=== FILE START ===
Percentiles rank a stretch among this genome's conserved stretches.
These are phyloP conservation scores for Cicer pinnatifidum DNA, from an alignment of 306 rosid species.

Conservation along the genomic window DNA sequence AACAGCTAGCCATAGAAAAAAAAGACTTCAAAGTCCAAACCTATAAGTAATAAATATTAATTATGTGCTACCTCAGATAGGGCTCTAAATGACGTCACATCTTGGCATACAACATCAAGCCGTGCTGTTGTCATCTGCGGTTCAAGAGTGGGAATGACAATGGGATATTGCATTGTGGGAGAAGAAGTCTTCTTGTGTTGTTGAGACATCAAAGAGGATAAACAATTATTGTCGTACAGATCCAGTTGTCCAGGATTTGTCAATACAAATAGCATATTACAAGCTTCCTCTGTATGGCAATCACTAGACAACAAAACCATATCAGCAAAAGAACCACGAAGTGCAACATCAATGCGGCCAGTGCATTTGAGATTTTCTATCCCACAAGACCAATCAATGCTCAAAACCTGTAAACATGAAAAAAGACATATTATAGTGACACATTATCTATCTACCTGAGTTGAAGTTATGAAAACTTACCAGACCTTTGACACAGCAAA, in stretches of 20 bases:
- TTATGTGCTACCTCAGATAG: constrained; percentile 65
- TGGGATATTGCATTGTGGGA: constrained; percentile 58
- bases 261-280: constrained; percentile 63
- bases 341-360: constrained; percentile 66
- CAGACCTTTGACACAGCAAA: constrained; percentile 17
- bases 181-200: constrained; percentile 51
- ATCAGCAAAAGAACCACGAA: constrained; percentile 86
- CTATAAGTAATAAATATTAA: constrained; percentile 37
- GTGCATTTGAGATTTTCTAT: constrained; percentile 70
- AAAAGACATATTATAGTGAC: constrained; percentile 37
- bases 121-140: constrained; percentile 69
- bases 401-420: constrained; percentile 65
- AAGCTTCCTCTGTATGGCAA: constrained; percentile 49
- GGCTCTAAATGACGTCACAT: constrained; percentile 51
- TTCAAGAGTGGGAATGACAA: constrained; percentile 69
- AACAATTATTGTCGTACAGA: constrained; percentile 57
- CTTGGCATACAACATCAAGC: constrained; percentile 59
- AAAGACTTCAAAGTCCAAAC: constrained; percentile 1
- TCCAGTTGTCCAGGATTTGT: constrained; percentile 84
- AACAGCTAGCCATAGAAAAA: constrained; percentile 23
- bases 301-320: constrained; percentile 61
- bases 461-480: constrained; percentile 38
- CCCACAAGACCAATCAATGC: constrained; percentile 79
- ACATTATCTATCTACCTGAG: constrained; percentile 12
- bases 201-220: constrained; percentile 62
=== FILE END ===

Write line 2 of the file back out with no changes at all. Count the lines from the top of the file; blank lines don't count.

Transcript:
These are phyloP conservation scores for Cicer pinnatifidum DNA, from an alignment of 306 rosid species.